'Unnatural Rejection of Womanhood and Motherhood': Pregnancy, Damages and the Law - A Note on CES v. Superclinics (Aust) Pty Ltd.
The University of Sydney Law School
Jenny Jane Morgan
Melbourne Law School
July, 23 2008
Sydney Law Review, Vol. 18, No. 3, pp. 323-341, 1996
Sydney Law School Research Paper No. 08/78
This article considers a case that started life as a medical negligence case that later became obscured by legal arguments about abortion and 'wrongful birth'. A doctor failed a number of times to diagnose that a woman was pregnant, and by the time this was discovered, it was too late for the pregnancy to be terminated. When the woman sued for negligence, at first instance it was held that she could not recover because it was argued that if she had decided to terminate the pregnancy when advised of it, such a termination would have been unlawful. The NSW Court of Appeal reversed, and the matter was set to be heard by the High Court of Australia before it settled. The case raises a multitude of issues, including how the spectre of 'abortion' can affect and distort what would otherwise be a simple case of medical negligence; the respective roles of doctors and courts in collateral (non-criminal) proceedings in making assessments as to the availability and 'lawfulness' of abortion in any particular case; and the availability and quantum of damages for the cost of raising a healthy child who would not have been born but for the negligence of the defendant. The judgments under review are also significant for the insights they provide into the persistence of gendered assumptions in aspects of tort law and damages assessment.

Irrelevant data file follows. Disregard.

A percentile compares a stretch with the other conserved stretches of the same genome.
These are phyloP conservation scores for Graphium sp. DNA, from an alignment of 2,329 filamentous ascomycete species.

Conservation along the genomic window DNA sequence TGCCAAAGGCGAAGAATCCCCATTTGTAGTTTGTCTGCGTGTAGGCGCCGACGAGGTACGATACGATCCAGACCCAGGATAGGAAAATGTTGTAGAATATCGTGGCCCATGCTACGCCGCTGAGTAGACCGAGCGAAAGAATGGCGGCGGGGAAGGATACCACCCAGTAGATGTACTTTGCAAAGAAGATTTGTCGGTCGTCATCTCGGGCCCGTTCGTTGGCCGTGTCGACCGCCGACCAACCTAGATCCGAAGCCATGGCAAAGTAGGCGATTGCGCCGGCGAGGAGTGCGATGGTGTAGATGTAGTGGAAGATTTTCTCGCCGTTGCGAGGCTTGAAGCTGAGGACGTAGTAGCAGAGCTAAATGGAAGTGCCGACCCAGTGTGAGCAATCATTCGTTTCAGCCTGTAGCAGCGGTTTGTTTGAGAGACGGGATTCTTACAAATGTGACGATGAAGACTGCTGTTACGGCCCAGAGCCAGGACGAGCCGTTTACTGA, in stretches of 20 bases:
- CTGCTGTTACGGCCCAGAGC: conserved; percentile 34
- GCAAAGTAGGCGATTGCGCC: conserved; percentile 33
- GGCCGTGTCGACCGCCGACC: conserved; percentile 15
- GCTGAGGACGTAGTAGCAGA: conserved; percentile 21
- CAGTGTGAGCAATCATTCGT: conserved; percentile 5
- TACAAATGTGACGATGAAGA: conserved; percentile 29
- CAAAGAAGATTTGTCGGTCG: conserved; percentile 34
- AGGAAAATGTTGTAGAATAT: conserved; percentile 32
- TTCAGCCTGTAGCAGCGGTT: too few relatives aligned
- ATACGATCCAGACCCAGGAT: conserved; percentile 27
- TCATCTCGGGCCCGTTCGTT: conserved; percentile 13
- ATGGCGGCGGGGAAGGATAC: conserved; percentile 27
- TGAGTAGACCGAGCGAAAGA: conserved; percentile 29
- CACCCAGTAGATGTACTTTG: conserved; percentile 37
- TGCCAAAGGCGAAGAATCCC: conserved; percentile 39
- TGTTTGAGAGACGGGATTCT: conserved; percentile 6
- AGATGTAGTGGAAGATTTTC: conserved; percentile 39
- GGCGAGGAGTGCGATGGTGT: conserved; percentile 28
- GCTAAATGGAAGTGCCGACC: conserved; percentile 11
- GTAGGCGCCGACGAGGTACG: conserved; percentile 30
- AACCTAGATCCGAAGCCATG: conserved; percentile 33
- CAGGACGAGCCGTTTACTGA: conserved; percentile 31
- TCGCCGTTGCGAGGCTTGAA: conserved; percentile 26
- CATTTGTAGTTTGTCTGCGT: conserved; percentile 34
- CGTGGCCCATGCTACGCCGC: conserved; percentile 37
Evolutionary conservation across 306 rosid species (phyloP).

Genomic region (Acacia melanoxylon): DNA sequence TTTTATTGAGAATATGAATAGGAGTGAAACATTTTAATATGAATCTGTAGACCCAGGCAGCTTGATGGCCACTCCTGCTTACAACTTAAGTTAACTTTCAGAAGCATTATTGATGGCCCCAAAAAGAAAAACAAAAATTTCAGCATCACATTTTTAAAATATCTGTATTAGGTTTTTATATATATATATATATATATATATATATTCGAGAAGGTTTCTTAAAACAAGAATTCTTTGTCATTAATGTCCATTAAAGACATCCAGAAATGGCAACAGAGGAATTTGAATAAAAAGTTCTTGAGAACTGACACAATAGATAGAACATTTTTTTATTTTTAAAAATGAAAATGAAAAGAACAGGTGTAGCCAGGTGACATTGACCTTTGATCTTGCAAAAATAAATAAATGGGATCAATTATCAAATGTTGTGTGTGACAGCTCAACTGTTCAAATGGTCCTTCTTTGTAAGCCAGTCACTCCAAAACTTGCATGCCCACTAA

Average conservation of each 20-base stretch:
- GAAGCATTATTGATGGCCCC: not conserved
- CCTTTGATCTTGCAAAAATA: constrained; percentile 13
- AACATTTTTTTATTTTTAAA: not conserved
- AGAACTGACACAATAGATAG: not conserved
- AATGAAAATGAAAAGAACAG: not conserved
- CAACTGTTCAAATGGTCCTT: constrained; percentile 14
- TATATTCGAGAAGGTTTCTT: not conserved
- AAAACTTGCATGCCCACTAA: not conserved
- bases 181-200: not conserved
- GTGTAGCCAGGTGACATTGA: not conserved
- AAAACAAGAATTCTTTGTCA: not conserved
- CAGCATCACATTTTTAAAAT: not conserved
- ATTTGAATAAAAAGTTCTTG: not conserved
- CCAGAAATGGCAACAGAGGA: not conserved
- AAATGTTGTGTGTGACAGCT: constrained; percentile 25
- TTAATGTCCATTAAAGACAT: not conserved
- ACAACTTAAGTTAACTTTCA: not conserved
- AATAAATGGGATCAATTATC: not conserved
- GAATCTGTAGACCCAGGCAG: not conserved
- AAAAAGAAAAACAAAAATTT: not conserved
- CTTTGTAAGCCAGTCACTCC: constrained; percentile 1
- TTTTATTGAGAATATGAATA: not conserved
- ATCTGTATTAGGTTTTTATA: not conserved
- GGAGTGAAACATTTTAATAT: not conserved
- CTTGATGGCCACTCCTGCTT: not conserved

Number of Pages in PDF File: 20
Keywords: abortion, tort law, damages assessment, feminist legal scholarship, wrongful birth/wrongful conception
JEL Classification: K10, K13, K30
Date posted: July 23, 2008